By Alexandra Yeboah
Nadia Kyerematen’s return to Ryerson hasn’t been welcoming.
The 24-year-old public health student is being denied on-campus job opportunities while she pursues more courses at Ryerson.
On her return, the school defined Kyerematen as a special student, someone who takes classes but is not officially pursuing a degree.
Because of the title she’ll be unable to select winter classes until January. She doesn’t qualify for the on-campus jobs because her winter schedule will be empty until 2010.
“I was frustrated. I needed to pay for tuition. Ideally I wanted to get an on-campus job to get experience. Knowing that I couldn’t get any oncampus job was just upsetting,” said Kyerematen.
She graduated from Ryerson’s occupational health and safety program in 2007 but decided to come back to Ryerson to take public health.
Because of her previous program, which grants the same degree, she showed up in the system as if she’d already completed the program. This forced her to enroll as a special student.
The most difficult thing Kyerematen finds about this whole experience is the lack of academic advising.
“No one knows where you should go. You’re running around Ryerson talking to people who can’t help you. They don’t know who you can talk for more information,” she said.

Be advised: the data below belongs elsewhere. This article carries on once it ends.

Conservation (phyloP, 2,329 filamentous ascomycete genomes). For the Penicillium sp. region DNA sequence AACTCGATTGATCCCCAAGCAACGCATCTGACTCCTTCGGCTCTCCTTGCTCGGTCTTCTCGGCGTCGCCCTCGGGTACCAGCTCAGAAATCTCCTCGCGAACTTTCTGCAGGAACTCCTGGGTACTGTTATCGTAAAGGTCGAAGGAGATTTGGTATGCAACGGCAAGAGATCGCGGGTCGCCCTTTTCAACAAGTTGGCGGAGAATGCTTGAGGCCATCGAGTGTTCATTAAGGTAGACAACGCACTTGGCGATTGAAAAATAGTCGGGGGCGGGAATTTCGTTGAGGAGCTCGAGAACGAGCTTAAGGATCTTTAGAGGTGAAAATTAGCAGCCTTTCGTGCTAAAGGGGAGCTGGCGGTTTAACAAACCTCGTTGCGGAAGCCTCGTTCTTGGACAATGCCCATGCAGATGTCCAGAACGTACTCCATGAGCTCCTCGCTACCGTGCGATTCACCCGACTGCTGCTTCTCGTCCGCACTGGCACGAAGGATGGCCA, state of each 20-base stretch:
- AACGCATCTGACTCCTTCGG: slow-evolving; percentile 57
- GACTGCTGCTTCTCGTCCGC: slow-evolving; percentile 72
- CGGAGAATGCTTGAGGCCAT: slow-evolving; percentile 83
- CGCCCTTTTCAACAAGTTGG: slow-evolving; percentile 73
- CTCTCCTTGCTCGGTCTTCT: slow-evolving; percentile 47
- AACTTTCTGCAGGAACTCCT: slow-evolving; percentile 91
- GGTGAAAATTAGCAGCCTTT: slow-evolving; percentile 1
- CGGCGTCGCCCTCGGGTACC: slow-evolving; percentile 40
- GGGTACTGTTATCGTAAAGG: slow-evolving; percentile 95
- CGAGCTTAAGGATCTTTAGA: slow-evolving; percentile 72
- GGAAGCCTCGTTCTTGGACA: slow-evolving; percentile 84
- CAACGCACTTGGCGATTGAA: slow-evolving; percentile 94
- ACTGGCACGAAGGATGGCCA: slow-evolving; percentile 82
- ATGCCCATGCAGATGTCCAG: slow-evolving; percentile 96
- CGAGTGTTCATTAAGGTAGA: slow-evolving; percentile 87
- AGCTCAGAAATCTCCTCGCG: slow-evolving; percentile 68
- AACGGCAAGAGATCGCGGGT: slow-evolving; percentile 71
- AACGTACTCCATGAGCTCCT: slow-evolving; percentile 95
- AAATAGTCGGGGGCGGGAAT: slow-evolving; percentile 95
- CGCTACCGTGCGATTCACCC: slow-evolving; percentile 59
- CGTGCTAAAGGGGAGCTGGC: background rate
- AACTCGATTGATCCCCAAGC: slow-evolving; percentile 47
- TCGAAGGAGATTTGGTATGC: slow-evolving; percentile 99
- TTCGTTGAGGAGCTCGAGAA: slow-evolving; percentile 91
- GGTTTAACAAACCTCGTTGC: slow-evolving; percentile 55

Liana Salvador, Ryerson Students’ Union vicepresident education, said there are two issues with the way administration has dealt with Kyerematen’s case.
Her first problem is with the lack of academic advising. The second is an academic problem with the program. Specifically, the inability to pursue a different branch of the faculty.
Salvador is striving to help Kyerematen in whatever way she can.
“We’re still in the process of dealing with this issue. She’s been bounced all around the place, and I’ve tried to stop the bouncing.”
Tim Sly, interim director of the school of occupational and public health, said that situations like Kyerematen’s are unusual.
“Special students who come from all kinds of directions have to wait until we ensure that fulltime undergraduate students are [registered] for the year. For whatever reason, those people are at a bit of a disadvantage.”
But through it all, Kyerematen still hopes to study public health at Ryerson.
“I’m not doing this for Ryerson. I’m doing this for public health, I’m doing this for the people I would be helping,” she said. “I just got to do the program, and then leave Ryerson behind and look to the future.”